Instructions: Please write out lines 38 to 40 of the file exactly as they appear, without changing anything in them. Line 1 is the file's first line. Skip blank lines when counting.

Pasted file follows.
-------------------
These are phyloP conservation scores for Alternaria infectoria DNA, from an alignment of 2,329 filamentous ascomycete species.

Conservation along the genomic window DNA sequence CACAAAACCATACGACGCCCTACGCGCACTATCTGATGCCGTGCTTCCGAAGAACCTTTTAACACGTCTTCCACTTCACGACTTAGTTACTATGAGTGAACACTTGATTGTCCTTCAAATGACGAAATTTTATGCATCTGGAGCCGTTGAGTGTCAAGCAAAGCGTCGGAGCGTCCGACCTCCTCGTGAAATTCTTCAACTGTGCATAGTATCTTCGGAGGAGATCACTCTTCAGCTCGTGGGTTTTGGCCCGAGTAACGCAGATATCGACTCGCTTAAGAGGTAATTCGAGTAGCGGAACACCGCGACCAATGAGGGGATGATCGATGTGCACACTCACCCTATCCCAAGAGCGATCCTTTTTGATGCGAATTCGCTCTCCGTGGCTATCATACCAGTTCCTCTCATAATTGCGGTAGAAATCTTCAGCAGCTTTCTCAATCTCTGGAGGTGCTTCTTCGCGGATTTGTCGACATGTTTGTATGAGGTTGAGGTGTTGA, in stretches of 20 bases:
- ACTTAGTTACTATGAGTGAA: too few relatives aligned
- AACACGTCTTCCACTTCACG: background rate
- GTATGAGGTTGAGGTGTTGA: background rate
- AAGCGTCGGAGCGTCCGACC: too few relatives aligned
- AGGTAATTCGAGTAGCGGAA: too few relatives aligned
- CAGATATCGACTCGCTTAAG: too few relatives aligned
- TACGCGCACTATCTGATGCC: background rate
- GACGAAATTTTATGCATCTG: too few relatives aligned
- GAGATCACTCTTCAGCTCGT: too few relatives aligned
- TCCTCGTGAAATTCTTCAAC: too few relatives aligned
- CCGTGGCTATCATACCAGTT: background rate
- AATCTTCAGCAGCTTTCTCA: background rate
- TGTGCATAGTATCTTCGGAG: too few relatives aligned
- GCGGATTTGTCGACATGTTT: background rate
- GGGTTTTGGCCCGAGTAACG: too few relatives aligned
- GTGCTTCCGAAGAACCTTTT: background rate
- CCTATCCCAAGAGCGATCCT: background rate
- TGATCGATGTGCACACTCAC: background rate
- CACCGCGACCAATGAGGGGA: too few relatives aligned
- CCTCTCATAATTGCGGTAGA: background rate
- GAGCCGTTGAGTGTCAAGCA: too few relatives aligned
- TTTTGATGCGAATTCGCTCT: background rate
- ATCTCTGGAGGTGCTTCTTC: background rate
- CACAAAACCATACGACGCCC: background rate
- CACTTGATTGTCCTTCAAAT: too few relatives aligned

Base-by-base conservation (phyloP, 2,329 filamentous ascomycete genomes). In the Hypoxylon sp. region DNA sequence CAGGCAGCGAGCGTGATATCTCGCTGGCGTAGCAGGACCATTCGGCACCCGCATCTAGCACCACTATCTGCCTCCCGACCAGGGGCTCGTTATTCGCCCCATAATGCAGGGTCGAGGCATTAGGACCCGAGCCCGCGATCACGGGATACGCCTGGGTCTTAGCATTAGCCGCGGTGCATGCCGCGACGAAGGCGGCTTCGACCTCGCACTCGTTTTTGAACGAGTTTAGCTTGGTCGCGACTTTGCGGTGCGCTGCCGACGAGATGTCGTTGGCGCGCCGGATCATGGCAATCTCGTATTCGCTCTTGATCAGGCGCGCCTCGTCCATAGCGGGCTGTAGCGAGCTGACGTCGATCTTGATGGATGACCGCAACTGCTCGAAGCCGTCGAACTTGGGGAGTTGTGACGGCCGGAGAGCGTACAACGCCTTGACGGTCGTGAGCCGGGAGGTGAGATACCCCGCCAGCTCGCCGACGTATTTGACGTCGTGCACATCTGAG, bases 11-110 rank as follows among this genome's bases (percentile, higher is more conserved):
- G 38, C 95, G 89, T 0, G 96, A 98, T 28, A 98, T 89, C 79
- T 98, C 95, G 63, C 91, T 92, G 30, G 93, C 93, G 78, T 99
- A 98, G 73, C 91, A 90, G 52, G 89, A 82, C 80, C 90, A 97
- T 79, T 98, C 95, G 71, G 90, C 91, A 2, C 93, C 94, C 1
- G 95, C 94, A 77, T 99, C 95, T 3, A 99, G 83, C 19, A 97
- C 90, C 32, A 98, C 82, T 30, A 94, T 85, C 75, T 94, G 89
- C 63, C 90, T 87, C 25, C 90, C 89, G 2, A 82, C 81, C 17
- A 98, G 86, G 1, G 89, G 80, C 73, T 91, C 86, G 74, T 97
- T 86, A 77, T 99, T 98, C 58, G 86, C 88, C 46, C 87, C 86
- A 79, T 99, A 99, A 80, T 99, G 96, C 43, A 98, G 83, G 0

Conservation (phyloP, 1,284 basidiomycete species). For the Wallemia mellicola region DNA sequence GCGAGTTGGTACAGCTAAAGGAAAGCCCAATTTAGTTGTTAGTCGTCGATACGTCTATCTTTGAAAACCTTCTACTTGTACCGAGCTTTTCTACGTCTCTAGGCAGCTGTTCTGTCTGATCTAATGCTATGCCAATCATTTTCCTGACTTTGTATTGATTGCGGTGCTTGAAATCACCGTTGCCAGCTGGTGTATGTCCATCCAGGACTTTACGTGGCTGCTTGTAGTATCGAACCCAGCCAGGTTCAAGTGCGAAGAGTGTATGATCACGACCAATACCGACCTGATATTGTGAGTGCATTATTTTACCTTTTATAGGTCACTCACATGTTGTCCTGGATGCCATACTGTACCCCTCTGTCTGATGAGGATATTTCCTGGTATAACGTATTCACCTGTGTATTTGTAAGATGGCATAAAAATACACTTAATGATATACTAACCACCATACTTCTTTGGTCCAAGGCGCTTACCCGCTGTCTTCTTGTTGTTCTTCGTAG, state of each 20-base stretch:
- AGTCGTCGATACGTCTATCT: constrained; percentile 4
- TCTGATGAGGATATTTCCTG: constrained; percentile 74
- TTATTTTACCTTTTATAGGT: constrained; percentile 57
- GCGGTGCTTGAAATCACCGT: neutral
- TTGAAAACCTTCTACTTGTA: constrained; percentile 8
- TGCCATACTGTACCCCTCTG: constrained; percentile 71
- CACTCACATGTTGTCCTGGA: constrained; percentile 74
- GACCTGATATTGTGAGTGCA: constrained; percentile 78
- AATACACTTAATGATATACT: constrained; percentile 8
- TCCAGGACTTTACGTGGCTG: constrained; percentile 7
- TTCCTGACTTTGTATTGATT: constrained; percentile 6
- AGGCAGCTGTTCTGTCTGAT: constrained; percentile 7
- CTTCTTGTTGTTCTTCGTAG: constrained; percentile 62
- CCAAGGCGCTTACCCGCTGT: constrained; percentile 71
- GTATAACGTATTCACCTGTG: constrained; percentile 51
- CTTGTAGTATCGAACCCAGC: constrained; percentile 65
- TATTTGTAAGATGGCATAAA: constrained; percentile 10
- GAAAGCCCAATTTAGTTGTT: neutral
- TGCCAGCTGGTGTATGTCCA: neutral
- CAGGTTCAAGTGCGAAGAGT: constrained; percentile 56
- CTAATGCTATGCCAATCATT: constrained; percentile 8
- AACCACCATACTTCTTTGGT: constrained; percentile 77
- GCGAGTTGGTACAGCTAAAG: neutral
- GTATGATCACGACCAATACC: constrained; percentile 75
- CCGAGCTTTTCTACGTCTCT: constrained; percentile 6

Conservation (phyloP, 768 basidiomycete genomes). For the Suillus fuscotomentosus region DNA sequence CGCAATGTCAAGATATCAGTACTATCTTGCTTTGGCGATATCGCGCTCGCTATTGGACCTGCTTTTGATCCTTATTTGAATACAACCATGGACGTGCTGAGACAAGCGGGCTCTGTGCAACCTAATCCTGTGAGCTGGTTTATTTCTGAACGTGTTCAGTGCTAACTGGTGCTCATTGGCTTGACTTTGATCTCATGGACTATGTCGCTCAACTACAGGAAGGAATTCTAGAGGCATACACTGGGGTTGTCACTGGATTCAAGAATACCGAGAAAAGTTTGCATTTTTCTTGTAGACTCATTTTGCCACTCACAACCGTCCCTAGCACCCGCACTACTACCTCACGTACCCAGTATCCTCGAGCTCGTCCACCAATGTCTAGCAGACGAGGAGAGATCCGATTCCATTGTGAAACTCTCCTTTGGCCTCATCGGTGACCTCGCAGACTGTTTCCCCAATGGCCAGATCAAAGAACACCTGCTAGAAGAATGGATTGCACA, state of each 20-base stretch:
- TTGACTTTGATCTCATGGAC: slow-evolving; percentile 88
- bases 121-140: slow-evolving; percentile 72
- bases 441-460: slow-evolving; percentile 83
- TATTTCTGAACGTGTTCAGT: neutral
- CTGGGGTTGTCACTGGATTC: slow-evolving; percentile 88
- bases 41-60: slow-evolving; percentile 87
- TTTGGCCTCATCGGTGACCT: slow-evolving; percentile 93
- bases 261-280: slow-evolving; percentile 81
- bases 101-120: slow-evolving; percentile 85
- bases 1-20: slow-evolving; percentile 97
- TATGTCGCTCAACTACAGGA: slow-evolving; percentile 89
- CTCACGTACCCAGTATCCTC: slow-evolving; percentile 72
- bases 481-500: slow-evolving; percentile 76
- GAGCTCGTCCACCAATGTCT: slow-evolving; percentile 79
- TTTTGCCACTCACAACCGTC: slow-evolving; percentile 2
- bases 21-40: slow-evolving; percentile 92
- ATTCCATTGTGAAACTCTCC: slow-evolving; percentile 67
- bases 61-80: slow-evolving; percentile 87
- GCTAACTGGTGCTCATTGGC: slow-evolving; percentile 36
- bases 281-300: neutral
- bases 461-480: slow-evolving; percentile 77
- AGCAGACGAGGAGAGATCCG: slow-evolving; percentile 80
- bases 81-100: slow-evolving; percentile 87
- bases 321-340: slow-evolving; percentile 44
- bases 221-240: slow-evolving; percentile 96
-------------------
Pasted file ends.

- A 79, T 99, A 99, A 80, T 99, G 96, C 43, A 98, G 83, G 0

Conservation (phyloP, 1,284 basidiomycete species). For the Wallemia mellicola region DNA sequence GCGAGTTGGTACAGCTAAAGGAAAGCCCAATTTAGTTGTTAGTCGTCGATACGTCTATCTTTGAAAACCTTCTACTTGTACCGAGCTTTTCTACGTCTCTAGGCAGCTGTTCTGTCTGATCTAATGCTATGCCAATCATTTTCCTGACTTTGTATTGATTGCGGTGCTTGAAATCACCGTTGCCAGCTGGTGTATGTCCATCCAGGACTTTACGTGGCTGCTTGTAGTATCGAACCCAGCCAGGTTCAAGTGCGAAGAGTGTATGATCACGACCAATACCGACCTGATATTGTGAGTGCATTATTTTACCTTTTATAGGTCACTCACATGTTGTCCTGGATGCCATACTGTACCCCTCTGTCTGATGAGGATATTTCCTGGTATAACGTATTCACCTGTGTATTTGTAAGATGGCATAAAAATACACTTAATGATATACTAACCACCATACTTCTTTGGTCCAAGGCGCTTACCCGCTGTCTTCTTGTTGTTCTTCGTAG, state of each 20-base stretch:
- AGTCGTCGATACGTCTATCT: constrained; percentile 4